Take two people who make the same income: one of them saves 50% of their salary and lives simply. The other saves nothing; their salary funds their lifestyle of cars, renovations, luxury trips, expensive brunches and nights out. Who is wealthier?
I’ve made a long and lucrative career in social media. It’s taken an incredible amount of knowledge, experience, and dedication — trial and error, sweat, stress and some tears — to get to where I am today. And I’m STILL learning! You've reached out to me asking how to break into social media and/or health care marketing, and I so appreciate the opportunity to be a mentor to others! Here are my 4 must-dos:
Dear impressionable 20-somethings: DON'T get married just because you’re “supposed to" or "it's time." Don’t choose your career on “suitability,” choose a CALLING. Forget the things that'll make you look rich, INVEST in what truly enriches your life. Let everything you do be best for you; for now or for later, and for the betterment of what really matters in this life.
As I see many of my friends, acquaintances, and connections getting laid off, taking mandated furloughs, or receiving pay cuts, I just wanted to leave this here: Your employment status does not define you, and your salary does not equal your value. What does define you? A willingness to embrace change and adapt. Generosity of time, heart and spirit. Persistence and determination. A desire for personal growth and betterment. Humility. Appreciation for the gifts you do have in life. Because, this:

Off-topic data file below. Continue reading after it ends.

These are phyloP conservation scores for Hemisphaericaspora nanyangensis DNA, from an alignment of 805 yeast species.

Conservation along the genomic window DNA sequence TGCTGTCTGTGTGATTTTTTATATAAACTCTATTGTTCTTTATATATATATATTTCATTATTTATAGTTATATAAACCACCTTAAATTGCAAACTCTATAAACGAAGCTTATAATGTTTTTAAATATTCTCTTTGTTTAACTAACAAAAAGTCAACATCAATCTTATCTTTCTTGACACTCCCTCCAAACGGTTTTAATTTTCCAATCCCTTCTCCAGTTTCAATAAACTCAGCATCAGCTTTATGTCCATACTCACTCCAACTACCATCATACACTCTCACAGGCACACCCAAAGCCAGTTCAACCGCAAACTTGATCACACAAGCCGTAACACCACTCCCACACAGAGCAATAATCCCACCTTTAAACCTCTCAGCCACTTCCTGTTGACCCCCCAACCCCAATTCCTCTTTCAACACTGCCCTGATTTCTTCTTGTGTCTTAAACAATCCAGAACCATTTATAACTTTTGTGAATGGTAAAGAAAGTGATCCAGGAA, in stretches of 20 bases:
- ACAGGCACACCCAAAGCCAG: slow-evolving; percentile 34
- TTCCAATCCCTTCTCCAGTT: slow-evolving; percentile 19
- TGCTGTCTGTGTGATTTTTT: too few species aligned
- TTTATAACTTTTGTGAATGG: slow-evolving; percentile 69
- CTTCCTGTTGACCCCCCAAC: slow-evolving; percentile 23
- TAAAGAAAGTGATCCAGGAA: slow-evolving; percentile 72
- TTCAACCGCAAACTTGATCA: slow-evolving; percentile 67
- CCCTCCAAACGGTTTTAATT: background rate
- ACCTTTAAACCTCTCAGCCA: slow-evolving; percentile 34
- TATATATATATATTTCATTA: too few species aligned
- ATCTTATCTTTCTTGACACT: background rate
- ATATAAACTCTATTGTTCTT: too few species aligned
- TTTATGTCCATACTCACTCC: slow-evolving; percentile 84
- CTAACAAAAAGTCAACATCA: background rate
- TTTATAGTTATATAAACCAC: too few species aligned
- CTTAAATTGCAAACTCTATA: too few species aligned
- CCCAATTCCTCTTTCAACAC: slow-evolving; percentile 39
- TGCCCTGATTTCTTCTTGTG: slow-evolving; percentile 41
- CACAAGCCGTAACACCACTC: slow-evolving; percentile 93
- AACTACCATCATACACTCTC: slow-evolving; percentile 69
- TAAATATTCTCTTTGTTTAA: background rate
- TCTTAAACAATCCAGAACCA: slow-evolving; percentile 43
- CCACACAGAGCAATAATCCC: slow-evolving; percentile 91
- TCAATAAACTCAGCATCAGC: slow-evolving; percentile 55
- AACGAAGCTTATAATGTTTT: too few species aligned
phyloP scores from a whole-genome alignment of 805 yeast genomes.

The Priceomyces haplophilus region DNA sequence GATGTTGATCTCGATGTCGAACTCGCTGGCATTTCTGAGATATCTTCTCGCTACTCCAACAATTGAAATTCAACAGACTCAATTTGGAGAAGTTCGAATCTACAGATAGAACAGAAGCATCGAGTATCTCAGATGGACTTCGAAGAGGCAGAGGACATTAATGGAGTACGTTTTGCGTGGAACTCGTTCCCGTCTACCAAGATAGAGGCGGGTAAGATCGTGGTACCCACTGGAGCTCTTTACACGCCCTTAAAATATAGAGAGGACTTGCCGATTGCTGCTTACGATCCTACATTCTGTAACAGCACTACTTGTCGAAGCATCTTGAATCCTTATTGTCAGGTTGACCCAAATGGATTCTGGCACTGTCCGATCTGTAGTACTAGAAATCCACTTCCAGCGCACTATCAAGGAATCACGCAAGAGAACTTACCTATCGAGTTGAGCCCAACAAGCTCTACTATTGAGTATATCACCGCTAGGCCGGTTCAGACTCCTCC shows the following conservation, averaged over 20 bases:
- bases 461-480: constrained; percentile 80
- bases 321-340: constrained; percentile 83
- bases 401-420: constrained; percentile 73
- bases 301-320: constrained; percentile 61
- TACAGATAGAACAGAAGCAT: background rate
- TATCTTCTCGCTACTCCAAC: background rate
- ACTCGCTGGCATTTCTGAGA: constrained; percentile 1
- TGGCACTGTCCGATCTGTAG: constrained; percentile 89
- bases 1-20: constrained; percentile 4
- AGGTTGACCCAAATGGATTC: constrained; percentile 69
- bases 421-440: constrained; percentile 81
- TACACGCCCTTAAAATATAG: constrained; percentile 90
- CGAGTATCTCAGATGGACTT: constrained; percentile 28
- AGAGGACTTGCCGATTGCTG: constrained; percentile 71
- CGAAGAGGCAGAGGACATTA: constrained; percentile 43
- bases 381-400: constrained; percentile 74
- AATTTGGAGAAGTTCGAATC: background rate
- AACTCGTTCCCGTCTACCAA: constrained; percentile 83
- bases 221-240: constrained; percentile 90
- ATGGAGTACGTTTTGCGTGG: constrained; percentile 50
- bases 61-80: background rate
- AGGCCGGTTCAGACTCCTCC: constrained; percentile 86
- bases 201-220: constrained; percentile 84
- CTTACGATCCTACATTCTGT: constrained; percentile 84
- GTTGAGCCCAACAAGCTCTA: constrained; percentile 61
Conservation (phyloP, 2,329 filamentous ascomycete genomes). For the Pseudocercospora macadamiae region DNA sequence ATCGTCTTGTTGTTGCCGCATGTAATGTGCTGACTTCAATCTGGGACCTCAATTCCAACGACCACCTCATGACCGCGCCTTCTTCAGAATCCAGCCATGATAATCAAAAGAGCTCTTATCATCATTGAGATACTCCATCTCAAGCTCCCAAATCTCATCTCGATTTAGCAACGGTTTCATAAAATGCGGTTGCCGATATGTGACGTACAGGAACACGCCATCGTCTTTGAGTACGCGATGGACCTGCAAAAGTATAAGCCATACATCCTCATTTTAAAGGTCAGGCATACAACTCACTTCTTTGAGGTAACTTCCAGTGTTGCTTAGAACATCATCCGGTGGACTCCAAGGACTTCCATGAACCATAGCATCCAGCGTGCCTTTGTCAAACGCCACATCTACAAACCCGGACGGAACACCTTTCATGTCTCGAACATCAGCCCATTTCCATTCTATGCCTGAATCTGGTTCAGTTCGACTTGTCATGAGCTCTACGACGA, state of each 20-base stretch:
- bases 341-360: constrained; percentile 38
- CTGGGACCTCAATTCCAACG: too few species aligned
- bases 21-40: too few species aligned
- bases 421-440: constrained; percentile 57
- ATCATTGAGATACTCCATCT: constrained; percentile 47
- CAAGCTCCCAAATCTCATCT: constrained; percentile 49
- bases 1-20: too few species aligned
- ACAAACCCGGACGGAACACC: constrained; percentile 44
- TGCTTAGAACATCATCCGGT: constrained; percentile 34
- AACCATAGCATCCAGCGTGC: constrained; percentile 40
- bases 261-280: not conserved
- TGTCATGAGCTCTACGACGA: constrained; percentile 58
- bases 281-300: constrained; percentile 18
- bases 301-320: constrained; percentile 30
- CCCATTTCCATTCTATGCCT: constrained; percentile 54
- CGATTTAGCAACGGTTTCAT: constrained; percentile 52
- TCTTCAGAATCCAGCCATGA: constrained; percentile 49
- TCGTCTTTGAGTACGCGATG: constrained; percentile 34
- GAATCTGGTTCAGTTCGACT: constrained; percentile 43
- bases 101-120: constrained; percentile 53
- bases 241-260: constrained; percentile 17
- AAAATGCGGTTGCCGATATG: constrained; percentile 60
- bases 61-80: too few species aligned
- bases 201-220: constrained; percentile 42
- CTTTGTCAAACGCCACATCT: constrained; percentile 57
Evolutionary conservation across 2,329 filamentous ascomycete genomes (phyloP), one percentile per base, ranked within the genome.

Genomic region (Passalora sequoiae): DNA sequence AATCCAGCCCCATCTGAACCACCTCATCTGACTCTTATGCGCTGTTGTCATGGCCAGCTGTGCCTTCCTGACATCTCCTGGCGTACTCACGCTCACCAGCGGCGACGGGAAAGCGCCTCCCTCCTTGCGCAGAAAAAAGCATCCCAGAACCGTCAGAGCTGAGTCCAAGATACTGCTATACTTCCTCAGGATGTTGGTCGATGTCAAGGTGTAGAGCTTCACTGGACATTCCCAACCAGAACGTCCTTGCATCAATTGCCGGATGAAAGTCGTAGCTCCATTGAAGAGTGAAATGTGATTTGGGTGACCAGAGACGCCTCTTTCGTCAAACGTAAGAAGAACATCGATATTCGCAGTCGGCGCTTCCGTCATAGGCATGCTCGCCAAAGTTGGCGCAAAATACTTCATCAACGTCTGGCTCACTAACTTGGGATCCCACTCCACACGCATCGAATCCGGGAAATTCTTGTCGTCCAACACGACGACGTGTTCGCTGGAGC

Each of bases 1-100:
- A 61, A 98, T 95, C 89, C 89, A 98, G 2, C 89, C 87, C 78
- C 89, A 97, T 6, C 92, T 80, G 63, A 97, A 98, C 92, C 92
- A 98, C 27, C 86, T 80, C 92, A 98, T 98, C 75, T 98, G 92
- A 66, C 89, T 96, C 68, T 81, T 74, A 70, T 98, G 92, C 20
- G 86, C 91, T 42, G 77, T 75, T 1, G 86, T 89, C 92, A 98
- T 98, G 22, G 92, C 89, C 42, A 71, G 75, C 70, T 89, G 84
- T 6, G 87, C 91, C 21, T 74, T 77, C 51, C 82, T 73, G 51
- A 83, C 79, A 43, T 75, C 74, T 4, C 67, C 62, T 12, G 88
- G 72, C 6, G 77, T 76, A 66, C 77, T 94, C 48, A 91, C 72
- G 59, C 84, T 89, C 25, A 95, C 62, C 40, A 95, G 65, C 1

Usually, when we're in the midst of a struggle, whatever it may be, we’re only able to see the overwhelming negative. Only when the struggle is won do we realize how it’s changed us.
I didn’t like how news de-sensitized me. I didn’t like the ol’ boys’ club and the sexism in the workplace. I also didn’t like how the newsroom was stuck in the old ways. But escape was difficult. Thanks to Hollywood’s bogus portrayals of the news industry, news biz skills were, at best, seriously misunderstood, or at worst, outrageously imagined, and hiring managers seemed unable to understand how my experience would translate.
Two years ago I was filing for unemployment and down to my last $1,000. Well, I turned things around by re-shuffling where my money was going, making full use of my assets, and prioritizing experiences over possessions.
Two, three years ago, you could find me in Manhattan, walking the red carpet at a movie premiere or at an exclusive launch party. I had a dream job. But that all changed when I was laid off by email. And I wouldn't change a thing.
The cities, the sights, the experiences. Frequent travel may look glamorous on Instagram, but in reality, it means time zone hopping, insufficient sleep, disrupted exercise and eating routines, and of course, airport annoyances. If you've ever felt like you needed a vacation from your vacation (I have), try my tips on beating travel fatigue.
I came to a realization earlier this week. These expectations. Where did they come from? They were mine. I'm a perfectionist. And I put the unrealistic, backbreaking standards on myself. Is my boss telling me how long this document needs to be? No. Will she know if I forgot to make this point or that point? No. Will I be fired if I'm a few days late in delivering? No. TRULY, REALISTICALLY, what is the worst that would happen?